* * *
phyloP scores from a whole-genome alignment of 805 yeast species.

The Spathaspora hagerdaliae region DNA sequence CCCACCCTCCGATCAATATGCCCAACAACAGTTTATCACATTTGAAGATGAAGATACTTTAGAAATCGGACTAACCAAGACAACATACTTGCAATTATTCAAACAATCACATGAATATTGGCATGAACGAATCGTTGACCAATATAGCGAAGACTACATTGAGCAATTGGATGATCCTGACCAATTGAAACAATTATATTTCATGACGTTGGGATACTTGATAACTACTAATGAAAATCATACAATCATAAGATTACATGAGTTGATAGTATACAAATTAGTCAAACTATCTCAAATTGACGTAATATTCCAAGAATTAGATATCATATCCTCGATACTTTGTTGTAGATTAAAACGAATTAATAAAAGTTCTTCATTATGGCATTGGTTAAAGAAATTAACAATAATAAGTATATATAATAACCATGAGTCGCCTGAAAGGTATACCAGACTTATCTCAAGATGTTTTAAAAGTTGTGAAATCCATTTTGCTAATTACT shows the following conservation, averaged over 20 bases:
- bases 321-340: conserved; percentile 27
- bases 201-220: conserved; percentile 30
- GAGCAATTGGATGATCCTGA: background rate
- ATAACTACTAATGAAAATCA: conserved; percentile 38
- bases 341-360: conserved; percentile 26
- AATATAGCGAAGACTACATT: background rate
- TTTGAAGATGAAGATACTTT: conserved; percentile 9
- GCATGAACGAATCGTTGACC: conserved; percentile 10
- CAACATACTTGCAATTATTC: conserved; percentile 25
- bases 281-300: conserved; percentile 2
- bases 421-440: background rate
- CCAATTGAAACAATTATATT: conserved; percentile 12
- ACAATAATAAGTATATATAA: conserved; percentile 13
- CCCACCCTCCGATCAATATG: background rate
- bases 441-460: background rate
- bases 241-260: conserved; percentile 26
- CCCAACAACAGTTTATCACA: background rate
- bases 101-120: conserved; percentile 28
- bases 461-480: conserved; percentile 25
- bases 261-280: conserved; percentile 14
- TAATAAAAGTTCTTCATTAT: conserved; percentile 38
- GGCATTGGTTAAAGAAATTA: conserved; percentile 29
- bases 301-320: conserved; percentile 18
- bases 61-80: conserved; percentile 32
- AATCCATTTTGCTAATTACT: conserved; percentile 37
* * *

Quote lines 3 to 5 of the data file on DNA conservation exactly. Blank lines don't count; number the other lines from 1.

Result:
- bases 321-340: conserved; percentile 27
- bases 201-220: conserved; percentile 30
- GAGCAATTGGATGATCCTGA: background rate